Interviews, round 6

Manel Tinoco de Faria
oneforsubs&subsforall
3 min readDec 14, 2022
Sara David Lopes, subtitling 🐐?

I had the pleasure of emailing Sara David Lopes, an absolute legend of the Portuguese translation and subtitling scene, so I’ll be sharing the rough cut version of our email exchange, in our beloved 3Qs format, does that sound okay to you?

1) What led you to the subtitling realm?

I grew fond of languages and translation since I was a child. It started when I was 15, when I translated my first book. Then, I got offered a pilot project for an European TV channel, based in Holland, to which I translated many shows to be broadcasted in Portugal.

Then, I got a job at RTP. Then came the movie distributors and the Portuguese production companies… I just couldn’t stop typing and translating!

When I first dove into subtitling waters I realized I had to keep going and I left my other translation gigs to focus on subtitling, exclusively.

About the subs, one can say I had an interesting career, because when the broadcasting menu sort of ‘exploded’ (when I started, there was RTP and the end, right?), with the cable networks and now the streaming wars… as well as the tech evolution that came with it… one can say I’m versatile, experienced and, more importantly, pretty pleased with what I’ve done so far.

2) What movies or shows challenged you the most?

What a cliché, I’m always lost for words when it comes to lame questions like these, because when in doubt, I already solved the ‘problem’ and moved along, right? 😊

I can go on about movies that have loads of word associations and/or puns, movies/shows inspired by works of literature (a more delicate source material and tone), movies with strong dialects or based around a specific slang… perhaps flicks filmed in specific locations can be a bit trickier, in terms of SDH and CC subtitling.

Also, today you can surf the web to find out a lot of what’s being said or expressed but just imagine for a sec if you could only surf… a blank and offline page!

no such thing in 1994!

3) What’s your take on subtitling typos?

There are many types of… typos. Sure, you can screw up one word that basically compromises the entire movie, that’s just how it goes.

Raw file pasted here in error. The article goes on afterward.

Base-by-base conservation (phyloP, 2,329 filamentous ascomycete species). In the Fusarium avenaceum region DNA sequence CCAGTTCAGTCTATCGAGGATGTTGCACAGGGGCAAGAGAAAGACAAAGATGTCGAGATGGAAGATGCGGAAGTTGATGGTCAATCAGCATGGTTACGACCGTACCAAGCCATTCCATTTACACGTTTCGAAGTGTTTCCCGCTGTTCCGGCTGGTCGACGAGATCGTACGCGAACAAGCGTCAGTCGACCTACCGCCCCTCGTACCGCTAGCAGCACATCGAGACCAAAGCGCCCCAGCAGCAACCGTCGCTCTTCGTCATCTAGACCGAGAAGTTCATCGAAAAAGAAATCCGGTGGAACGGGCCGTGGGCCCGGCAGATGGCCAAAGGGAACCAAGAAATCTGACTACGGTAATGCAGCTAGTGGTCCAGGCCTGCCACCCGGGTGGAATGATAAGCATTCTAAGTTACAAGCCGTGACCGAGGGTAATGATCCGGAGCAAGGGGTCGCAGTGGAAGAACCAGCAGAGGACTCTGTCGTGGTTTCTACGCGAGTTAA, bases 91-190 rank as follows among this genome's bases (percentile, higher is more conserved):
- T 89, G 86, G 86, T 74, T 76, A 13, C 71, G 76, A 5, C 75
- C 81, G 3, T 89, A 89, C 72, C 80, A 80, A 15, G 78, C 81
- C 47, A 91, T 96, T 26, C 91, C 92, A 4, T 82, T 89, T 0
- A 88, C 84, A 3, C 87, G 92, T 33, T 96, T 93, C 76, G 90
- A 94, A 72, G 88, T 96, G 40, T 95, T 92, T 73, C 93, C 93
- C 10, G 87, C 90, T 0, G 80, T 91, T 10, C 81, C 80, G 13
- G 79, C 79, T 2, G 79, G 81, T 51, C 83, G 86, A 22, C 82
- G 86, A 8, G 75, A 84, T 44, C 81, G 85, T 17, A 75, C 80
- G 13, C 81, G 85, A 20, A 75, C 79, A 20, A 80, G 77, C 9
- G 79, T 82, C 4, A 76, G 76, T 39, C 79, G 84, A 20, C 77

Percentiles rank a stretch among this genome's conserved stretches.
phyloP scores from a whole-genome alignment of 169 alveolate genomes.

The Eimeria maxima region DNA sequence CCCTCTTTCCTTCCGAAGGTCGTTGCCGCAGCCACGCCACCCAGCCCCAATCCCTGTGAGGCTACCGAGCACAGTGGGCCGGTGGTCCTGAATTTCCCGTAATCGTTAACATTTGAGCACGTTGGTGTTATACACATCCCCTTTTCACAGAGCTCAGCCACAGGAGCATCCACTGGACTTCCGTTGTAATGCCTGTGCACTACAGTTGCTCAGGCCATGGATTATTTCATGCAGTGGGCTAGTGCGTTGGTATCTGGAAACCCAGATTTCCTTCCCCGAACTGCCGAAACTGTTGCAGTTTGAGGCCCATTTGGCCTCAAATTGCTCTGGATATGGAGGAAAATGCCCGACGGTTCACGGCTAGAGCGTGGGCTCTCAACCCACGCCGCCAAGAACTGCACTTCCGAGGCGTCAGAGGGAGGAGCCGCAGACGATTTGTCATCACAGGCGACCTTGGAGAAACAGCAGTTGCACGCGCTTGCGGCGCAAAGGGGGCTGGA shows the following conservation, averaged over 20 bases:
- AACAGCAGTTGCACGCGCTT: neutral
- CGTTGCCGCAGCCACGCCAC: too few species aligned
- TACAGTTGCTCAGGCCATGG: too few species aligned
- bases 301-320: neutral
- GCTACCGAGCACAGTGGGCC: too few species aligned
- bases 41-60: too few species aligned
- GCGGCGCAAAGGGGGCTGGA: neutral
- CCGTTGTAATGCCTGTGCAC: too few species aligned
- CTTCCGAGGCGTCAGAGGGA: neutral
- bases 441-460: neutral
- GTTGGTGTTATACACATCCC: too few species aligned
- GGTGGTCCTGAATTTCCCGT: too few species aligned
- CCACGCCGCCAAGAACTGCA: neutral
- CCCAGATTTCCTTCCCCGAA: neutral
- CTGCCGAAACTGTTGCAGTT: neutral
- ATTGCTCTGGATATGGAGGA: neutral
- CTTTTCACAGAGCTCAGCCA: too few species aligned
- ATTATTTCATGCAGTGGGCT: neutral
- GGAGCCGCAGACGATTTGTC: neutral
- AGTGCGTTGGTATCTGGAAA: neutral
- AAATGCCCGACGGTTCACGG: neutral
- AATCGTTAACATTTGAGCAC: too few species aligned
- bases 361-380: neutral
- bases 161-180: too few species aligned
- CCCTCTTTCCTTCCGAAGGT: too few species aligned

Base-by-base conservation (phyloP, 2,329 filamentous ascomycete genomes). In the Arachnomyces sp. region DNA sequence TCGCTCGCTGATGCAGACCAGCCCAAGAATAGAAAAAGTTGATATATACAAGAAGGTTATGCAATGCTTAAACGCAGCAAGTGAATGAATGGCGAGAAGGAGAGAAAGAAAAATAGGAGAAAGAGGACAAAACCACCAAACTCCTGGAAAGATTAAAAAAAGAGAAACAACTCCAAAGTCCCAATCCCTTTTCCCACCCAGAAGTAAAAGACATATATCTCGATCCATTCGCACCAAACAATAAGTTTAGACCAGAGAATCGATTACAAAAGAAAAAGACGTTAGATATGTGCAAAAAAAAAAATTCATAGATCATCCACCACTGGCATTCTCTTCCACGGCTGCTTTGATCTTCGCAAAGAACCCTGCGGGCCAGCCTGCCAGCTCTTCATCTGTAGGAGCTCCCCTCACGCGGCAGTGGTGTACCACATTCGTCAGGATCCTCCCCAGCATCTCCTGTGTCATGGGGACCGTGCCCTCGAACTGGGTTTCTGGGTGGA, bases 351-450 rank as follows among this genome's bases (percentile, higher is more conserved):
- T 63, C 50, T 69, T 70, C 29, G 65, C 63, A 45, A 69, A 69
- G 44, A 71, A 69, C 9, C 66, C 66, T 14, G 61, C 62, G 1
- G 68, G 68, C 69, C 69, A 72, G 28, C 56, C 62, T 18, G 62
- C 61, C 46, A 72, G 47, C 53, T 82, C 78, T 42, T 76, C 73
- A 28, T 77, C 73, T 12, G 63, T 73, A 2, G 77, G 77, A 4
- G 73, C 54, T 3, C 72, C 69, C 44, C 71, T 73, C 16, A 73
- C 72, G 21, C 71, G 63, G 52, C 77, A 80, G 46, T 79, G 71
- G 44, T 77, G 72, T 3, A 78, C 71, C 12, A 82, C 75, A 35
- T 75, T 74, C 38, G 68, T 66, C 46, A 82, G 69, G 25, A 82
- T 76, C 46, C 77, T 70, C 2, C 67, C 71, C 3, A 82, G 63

Even so, when I spot one I try to interpret it: “was it a distraction typo?”, “was the subtitler totally ignorant of this specific subject?”, anyway, I analyze it in terms of quantity and/or of it was just the one, the one that got away, right?

Sadly, there’s a lack of revision in audiovisual subtitling and that’s never a good sign, because everybody makes mistakes and because we’re so swamped with projects and deadlines, some ‘worde’ may escape us, we just can’t cope with it.

There’s an increasing number of noobs working in subtitling industry, they haven’t got a clue about general guidelines, shot changes, dialogue etiquette… companies must be aware of this and adapt in terms of HR. Even if they hire the inexperienced subtitler, they must have a mentor working with him/her.

Is this alright?

Would you like me to elaborate on something else?

Send me the final product!

Cheers!

Sara

2.5) What’s your take on subtitling typos?

Okay, so I might talk about the 347 different (and very organized!) ways to say penis in the Austin Powers movies

or how I struggled with the accent and some words of Bem-Vindo Ao Norte

and what about translating and subtitling the whole Black Adder series?

Or the Peter Greenaway movies?

Gomorra and its proper Neapolitan?

Obviously there are tons of challenging movies, whether it’s the accent or something else but I follow and favor a very colloquial and freeform style of subtitling.

My motto is

“avoid the brain freezes!”

many thanks to Sara for her kind words and contributions!

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